While residents number only about 1,000 people, the town of Middlesex residents enjoy a special advantage: luxury homes along several miles of lakeshore on the east side of Canandaigua Lake — possibly the most beautiful of the Finger Lakes — help support the town’s tax base. There is a sense of timelessness here in the land where Seneca Indians believe they were first born on Bare Hill. Middlesex is surrounded by the town’s winding and hilly roads overlooking the lake. The area is commonly called Vine Valley, because of the grape crop. From the end of August until mid-November the area is very busy with grape harvesting.
Middlesex has 45 lane miles, including a few seasonal roads, with a budget of $1.03 million; $83,000 comes from CHIPS. The highway department also plows and sands 20 miles of state road and 14 miles for Yates County, as well.
The only quality undetermined about Thomas (Willie) Reifsteck, highway superintendent, is what to call him, so his business cards give both first names. He said only his mother and his wife call him Thomas. In town, residents call him Willie. To the crew, where changing nicknames is a favorite pastime, he currently is T.W. He is a big guy who looks like he could still handle a football.
“This is a beautiful area. I am very comfortable here,” he said. “We have a good tax base because of the lake. A lot more people come just for vacations.”
There are lots of hunting cabins hidden in the woods and two popular private campgrounds. Also in Middlesex is High Tor, a state-owned hunting park open to the public. The newest farm residents are Mennonites. It is so quiet here that you begin to notice the sound of crows. Deer, wild turkey, and even bear are commonplace.
When Superintendent’s Profile visited Middlesex, the workers (four full-time men plus Willie) were asking for cones for the road along Bare Hill where they were ditching. The site of the beginning of the Seneca Nation, Bare Hill is modestly recognized by a historical marker. The road is plowed and sanded in winter. Bare Hill, which lost its vegetation in an Indian legend, is now covered with shrubs, but the residents do have a fire lighting ceremony around the lake — known as the Ring of Fire — and the first volley of flame is traditionally issued from Bare Hill.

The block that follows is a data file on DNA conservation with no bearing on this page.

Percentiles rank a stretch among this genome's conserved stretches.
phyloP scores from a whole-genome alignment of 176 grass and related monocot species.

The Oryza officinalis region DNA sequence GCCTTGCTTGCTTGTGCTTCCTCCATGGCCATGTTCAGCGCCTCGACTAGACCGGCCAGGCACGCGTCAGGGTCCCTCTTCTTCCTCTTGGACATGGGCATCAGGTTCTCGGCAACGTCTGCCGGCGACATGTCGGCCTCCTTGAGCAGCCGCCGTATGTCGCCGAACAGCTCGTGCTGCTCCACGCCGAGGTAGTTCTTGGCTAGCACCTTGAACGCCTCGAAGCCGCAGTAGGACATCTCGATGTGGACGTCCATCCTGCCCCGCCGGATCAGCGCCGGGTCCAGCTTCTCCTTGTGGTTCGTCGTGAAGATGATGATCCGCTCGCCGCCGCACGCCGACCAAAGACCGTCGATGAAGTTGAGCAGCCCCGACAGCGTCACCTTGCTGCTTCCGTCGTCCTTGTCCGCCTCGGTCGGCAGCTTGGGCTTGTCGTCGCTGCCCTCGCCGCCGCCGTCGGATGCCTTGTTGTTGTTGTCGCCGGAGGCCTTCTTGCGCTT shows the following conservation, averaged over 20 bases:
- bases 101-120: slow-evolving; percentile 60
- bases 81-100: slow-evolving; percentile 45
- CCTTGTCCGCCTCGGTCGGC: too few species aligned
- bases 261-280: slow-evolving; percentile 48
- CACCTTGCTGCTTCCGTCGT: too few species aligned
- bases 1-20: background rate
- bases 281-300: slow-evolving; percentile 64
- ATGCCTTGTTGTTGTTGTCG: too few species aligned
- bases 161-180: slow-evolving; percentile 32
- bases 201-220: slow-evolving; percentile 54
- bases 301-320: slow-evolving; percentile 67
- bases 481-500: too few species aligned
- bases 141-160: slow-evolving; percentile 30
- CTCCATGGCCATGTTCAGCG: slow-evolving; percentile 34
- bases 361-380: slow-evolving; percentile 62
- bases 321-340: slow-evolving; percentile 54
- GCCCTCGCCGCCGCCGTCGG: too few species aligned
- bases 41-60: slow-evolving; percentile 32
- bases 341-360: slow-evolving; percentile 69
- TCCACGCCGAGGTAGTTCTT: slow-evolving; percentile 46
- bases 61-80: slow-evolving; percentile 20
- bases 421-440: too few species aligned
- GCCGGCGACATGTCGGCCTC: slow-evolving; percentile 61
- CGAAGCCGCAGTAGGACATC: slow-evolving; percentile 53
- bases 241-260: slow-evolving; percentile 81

“The road was changed from gravel to asphalt in 1990, and I’ve been patching it together for the past 20 years. I finally got the money and time to fix it,” he said.
They will grind the top off the road using a company based in Rochester. They also rented a trencher to put a center drain down the whole, mile-long road.
“Today,” he said, “we are boxing out some areas that are questionable because they don’t have good fill.”
He said problem areas, which can be 10 feet wide and 200 feet long, need to be dug out with an excavator to get rid of the poor material. He then will fill it back in with stone and gravel, and eventually it will be blacktopped again.
Decisions about blacktop — cold mixing or hot mixing — were still being made.
Cold or Hot Mix
As with most of his work, Willie puts a lot of thought into the project ahead of time.
“Cold mixing is a little bit easier because my closest hot mix plant is 23 miles away,” he said. “To keep the hot mix coming to the paver I have to have about 20 trucks. So you’ve got to ask for help from all of your neighbors.
“With a cold mix job you can stockpile the aggregate right in town, and you only need about eight to 10 trucks. The temperature is actually about 160 degrees in cold mix. Hot mix is more like 360 degrees.”
So why the debate?
“With hot mix you can drive on it almost immediately after you roll it. People, especially around the lake, don’t like a detour. With cold mix you can’t drive on it right away, and you have to come back and seal it. With hot mix it might be good just the way it is for seven to eight years.”
Tom or Willie — Just Don’t Ask Him Why
Tom, more commonly known around town as Willie (and don’t ask him why, he said he hasn’t a clue), has been town superintendent for 21 years; he has 39 total years with the highway department, which is housed in a dated structure. The highway building — built in 1952 and poorly added onto in 1977 — is in need of replacement. A new salt barn was constructed in 2005.
As he pointed out, pole buildings last only for so long, but budgets are tight. Willie is proud that his department brings in about $120,000 to town coffers annually because the crew mows and plows several miles of roads for both Yates County and the state, as well.
During his tenure, the ratio of gravel to blacktop has completely reversed itself.
“When I started in 1974 we had 12 miles of blacktop and 33 miles of gravel. Now it’s 35 miles of blacktop and 10 miles of gravel, including one of the steepest roads in Yates County, the notorious (for locals) Wolfanger Road, which has an elevation of 1,500 feet, and it’s only a mile and a half long. One section of the road has a 24 percent grade. Plus the drop off on one side is deep enough to put a hurting on a heavy highway vehicle.”
Willie knows all about that. A few years ago, his driver escaped from his truck before going over the bank when the vehicle was wedged onto a tree half the way down into the ravine. Before the tow truck could help, the tree broke loose and the truck did a face plant, causing serious damage.